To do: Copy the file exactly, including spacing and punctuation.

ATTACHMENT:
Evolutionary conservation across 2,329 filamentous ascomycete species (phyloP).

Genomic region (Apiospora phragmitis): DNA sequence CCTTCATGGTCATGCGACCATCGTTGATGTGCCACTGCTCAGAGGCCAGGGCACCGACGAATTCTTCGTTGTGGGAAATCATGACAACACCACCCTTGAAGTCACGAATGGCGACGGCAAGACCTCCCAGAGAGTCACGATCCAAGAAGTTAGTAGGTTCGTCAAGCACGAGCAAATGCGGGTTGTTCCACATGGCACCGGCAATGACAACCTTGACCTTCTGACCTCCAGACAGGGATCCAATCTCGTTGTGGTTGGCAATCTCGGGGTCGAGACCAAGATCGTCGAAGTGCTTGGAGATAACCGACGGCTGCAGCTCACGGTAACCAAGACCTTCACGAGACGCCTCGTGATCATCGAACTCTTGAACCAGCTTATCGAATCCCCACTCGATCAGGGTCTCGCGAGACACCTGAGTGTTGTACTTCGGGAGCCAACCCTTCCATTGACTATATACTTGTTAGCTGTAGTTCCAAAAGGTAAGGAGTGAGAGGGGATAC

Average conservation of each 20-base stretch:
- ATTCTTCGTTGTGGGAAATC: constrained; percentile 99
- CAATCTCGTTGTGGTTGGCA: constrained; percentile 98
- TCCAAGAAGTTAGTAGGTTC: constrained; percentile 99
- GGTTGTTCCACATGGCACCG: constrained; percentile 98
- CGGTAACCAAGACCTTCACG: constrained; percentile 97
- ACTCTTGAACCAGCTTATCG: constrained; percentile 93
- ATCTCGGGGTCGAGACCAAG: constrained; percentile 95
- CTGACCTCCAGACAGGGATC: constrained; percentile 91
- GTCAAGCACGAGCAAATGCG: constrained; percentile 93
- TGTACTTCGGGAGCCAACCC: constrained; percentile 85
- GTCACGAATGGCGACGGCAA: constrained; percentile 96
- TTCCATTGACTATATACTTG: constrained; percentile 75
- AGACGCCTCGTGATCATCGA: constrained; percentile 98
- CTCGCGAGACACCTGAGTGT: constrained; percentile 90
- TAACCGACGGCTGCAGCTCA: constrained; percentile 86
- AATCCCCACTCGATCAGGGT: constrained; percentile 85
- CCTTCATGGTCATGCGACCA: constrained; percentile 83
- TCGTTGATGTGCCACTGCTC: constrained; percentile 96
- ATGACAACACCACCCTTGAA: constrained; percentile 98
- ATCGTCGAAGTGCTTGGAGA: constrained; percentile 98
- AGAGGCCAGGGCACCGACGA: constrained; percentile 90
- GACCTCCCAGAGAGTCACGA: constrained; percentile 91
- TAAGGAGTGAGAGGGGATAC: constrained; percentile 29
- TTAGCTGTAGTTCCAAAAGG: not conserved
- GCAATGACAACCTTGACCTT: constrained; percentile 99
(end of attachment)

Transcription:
Evolutionary conservation across 2,329 filamentous ascomycete species (phyloP).

Genomic region (Apiospora phragmitis): DNA sequence CCTTCATGGTCATGCGACCATCGTTGATGTGCCACTGCTCAGAGGCCAGGGCACCGACGAATTCTTCGTTGTGGGAAATCATGACAACACCACCCTTGAAGTCACGAATGGCGACGGCAAGACCTCCCAGAGAGTCACGATCCAAGAAGTTAGTAGGTTCGTCAAGCACGAGCAAATGCGGGTTGTTCCACATGGCACCGGCAATGACAACCTTGACCTTCTGACCTCCAGACAGGGATCCAATCTCGTTGTGGTTGGCAATCTCGGGGTCGAGACCAAGATCGTCGAAGTGCTTGGAGATAACCGACGGCTGCAGCTCACGGTAACCAAGACCTTCACGAGACGCCTCGTGATCATCGAACTCTTGAACCAGCTTATCGAATCCCCACTCGATCAGGGTCTCGCGAGACACCTGAGTGTTGTACTTCGGGAGCCAACCCTTCCATTGACTATATACTTGTTAGCTGTAGTTCCAAAAGGTAAGGAGTGAGAGGGGATAC

Average conservation of each 20-base stretch:
- ATTCTTCGTTGTGGGAAATC: constrained; percentile 99
- CAATCTCGTTGTGGTTGGCA: constrained; percentile 98
- TCCAAGAAGTTAGTAGGTTC: constrained; percentile 99
- GGTTGTTCCACATGGCACCG: constrained; percentile 98
- CGGTAACCAAGACCTTCACG: constrained; percentile 97
- ACTCTTGAACCAGCTTATCG: constrained; percentile 93
- ATCTCGGGGTCGAGACCAAG: constrained; percentile 95
- CTGACCTCCAGACAGGGATC: constrained; percentile 91
- GTCAAGCACGAGCAAATGCG: constrained; percentile 93
- TGTACTTCGGGAGCCAACCC: constrained; percentile 85
- GTCACGAATGGCGACGGCAA: constrained; percentile 96
- TTCCATTGACTATATACTTG: constrained; percentile 75
- AGACGCCTCGTGATCATCGA: constrained; percentile 98
- CTCGCGAGACACCTGAGTGT: constrained; percentile 90
- TAACCGACGGCTGCAGCTCA: constrained; percentile 86
- AATCCCCACTCGATCAGGGT: constrained; percentile 85
- CCTTCATGGTCATGCGACCA: constrained; percentile 83
- TCGTTGATGTGCCACTGCTC: constrained; percentile 96
- ATGACAACACCACCCTTGAA: constrained; percentile 98
- ATCGTCGAAGTGCTTGGAGA: constrained; percentile 98
- AGAGGCCAGGGCACCGACGA: constrained; percentile 90
- GACCTCCCAGAGAGTCACGA: constrained; percentile 91
- TAAGGAGTGAGAGGGGATAC: constrained; percentile 29
- TTAGCTGTAGTTCCAAAAGG: not conserved
- GCAATGACAACCTTGACCTT: constrained; percentile 99